For plants grown in pots remember to choose heavy pots (in terracotta) and repot annually or every two years. As this plant grows slightly in pots, care must be taken that the plant does not become too heavy and topples over.

Uses and Traditions –
The dragon tree has a long historical tradition.
For the Guanches, the indigenous peoples of the Canary Islands, this tree possessed magical properties. This belief is partly due to the fact that when the bark or leaves are cut, they secrete a resin that oxidizes to a reddish color, known as dragon’s blood.
Furthermore the dragon’s blood was already known to the ancient Romans, who used it as a dye, and in the Middle Ages it was much sought after by magicians and alchemists who attributed therapeutic virtues to it. In the eighteenth century it was used as a mordant for mahogany.
The dragon tree is the plant symbol of Tenerife.
From the biochemical and pharmacological point of view, Dracaena draco contains molecules such as benzoic and benzoylacetic esters of resinotannols and resinols. The Dracocarminium (C31H24O5) and Dracorubino (C32H24O5) molecules have been isolated. The Dracocarminium and the Dracorubino are the pigments responsible for the red color and the use of dragon’s blood as a dye. In fact, since the seventeenth century it has been used by master luthiers to finish violins and to give the intense color we know to the wood of bowed instruments.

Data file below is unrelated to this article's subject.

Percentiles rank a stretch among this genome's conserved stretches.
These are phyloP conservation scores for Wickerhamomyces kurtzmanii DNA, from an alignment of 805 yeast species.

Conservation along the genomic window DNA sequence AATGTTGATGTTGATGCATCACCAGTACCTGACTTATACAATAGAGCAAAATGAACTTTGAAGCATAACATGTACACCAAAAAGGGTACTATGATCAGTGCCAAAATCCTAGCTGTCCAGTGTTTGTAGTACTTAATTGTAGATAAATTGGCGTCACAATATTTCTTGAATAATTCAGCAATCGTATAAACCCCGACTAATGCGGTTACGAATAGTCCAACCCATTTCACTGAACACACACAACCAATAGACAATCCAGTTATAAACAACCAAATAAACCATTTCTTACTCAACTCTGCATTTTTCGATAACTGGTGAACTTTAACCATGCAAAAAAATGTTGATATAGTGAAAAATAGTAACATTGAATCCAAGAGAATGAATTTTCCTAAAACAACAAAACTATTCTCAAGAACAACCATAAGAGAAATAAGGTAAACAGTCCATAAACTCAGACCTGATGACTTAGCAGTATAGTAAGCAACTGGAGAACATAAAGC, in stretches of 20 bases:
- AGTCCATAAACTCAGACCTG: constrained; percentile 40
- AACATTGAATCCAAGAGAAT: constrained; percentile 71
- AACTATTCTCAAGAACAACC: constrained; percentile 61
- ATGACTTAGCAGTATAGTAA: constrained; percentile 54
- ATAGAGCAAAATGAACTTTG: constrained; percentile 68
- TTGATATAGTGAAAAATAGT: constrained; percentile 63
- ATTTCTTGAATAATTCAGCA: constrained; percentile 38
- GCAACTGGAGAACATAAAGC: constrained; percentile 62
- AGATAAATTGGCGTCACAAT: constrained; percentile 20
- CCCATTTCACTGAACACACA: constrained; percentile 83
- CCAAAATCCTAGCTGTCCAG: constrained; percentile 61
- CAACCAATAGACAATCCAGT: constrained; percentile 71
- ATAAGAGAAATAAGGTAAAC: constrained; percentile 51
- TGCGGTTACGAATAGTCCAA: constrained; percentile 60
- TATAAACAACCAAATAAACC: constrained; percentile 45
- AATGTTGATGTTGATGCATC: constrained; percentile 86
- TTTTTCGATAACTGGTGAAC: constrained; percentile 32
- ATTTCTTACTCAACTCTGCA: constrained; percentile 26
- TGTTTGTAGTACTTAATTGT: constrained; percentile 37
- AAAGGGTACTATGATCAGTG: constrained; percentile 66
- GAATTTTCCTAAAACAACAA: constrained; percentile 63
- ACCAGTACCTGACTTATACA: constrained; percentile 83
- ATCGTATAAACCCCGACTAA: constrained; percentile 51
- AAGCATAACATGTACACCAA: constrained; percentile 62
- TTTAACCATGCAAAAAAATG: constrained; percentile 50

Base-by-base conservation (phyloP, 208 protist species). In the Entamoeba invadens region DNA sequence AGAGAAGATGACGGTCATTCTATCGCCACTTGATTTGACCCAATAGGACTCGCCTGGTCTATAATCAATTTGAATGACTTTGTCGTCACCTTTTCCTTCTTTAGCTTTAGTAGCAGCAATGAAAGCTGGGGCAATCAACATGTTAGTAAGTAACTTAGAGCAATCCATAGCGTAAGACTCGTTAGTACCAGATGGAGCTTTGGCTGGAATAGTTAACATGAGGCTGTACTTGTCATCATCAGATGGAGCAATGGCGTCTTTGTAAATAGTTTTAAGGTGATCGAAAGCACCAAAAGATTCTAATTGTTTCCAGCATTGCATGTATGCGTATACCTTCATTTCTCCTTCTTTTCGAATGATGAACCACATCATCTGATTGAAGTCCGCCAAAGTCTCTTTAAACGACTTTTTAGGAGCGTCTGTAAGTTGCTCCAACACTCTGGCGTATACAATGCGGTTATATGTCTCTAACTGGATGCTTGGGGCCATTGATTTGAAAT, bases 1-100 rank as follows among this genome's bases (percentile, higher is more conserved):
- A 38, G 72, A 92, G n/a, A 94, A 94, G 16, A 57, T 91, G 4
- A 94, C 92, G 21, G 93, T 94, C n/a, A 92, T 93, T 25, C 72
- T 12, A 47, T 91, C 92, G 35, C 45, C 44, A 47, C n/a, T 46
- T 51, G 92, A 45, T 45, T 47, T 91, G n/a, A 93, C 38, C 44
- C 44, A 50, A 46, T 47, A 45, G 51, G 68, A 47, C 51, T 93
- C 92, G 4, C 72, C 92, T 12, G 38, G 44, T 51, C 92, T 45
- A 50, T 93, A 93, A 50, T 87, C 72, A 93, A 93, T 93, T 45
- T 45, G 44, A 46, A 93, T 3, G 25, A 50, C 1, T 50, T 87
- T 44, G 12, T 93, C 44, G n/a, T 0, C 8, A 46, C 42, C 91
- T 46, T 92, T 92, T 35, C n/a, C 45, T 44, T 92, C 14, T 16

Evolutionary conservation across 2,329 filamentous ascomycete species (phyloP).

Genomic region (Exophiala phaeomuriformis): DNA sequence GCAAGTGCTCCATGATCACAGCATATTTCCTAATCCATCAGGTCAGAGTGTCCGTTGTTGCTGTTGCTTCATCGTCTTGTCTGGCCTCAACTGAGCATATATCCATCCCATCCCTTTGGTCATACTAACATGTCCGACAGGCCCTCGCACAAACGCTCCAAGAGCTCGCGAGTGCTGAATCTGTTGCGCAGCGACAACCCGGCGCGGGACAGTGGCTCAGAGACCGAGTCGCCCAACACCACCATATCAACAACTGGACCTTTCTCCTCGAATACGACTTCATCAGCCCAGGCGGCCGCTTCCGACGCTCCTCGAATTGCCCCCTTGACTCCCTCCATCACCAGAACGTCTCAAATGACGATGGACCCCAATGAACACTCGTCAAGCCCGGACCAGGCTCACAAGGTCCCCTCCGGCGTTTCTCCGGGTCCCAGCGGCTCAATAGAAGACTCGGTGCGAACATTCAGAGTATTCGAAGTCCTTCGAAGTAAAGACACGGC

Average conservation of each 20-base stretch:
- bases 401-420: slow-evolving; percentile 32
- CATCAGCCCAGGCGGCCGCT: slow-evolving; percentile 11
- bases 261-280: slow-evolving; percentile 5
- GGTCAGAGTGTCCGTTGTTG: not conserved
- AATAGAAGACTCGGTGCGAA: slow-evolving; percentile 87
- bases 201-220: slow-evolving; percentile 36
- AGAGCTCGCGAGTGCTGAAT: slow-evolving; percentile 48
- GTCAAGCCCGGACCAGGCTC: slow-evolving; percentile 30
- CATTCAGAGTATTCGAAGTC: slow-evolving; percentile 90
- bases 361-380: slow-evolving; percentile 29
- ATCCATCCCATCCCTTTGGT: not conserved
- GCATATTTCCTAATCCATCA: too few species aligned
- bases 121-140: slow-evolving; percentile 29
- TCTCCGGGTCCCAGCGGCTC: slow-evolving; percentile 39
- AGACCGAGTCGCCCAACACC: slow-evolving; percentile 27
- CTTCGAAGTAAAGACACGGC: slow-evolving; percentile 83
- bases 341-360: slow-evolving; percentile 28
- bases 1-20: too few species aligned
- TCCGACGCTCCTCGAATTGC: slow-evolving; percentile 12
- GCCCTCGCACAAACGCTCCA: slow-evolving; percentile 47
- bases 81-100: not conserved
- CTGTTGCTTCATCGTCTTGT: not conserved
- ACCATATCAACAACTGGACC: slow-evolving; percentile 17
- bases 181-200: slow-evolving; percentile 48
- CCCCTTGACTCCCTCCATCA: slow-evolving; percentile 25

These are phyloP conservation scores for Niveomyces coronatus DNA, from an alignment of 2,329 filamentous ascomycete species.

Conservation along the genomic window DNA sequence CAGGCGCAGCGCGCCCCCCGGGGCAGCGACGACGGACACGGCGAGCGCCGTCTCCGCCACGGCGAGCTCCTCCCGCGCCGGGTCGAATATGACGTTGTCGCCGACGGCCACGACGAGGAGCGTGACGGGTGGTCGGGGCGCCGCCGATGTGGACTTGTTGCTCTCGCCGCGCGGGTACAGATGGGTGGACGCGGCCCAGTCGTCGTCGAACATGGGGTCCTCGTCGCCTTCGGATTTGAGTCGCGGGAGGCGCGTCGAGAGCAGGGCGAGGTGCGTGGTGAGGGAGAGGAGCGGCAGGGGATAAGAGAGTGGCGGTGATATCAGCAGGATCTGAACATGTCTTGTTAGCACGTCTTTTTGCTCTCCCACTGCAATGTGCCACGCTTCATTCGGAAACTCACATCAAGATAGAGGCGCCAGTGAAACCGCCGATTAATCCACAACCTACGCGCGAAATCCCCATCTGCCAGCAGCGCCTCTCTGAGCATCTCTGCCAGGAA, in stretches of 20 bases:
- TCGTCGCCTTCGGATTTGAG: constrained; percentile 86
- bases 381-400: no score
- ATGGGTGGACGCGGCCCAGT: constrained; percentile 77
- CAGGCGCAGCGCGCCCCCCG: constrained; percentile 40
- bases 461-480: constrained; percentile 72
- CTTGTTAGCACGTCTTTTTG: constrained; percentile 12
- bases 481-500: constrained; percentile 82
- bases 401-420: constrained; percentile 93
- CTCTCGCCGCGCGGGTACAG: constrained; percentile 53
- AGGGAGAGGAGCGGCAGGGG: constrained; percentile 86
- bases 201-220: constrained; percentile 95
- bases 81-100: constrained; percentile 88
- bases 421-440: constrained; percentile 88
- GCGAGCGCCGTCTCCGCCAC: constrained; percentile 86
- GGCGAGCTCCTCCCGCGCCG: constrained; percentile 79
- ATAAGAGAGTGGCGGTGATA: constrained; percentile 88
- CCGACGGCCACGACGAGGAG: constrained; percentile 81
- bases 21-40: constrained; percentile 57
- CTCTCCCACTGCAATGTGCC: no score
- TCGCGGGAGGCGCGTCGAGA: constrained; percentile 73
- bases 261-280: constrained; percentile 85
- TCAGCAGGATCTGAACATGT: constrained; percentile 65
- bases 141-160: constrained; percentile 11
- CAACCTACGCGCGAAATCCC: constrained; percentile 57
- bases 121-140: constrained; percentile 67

Preparation Mode –
The extraction of the dye takes place by making incisions on the bark from which the resin gushes out which, in contact with the air, oxidizes taking on the characteristic red color. Resin formation increases in response to mechanical damage, an infestation of insects, micro-organisms or fungi such as Fusarium proliferatum or as a reaction to the presence of chemicals such as oxalic acid.
The superior quality resin is the one collected in the February-March period and, once dried, becomes crystalline, of hard consistency and with a characteristic bright red color; the lower quality resin differs from the first in the collection period, due to the presence of small pieces of bark inside it and the dark red color.

Guido Bissanti

– Acta Plantarum – Flora of the Italian Regions.
– Wikipedia, the free encyclopedia.
– Treben M., 2000. Health from the Pharmacy of the Lord, Advice and experiences with medicinal herbs, Ennsthaler Editore
– Pignatti S., 1982. Flora of Italy, Edagricole, Bologna.
– Conti F., Abbate G., Alessandrini A., Blasi C. (edited by), 2005. An annotated checklist of the Italian vascular flora, Palombi Editore.

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Attention: Pharmaceutical applications and food uses are indicated for informational purposes only, do not in any way represent a medical prescription; therefore no responsibility is assumed for their use for curative, aesthetic or food purposes.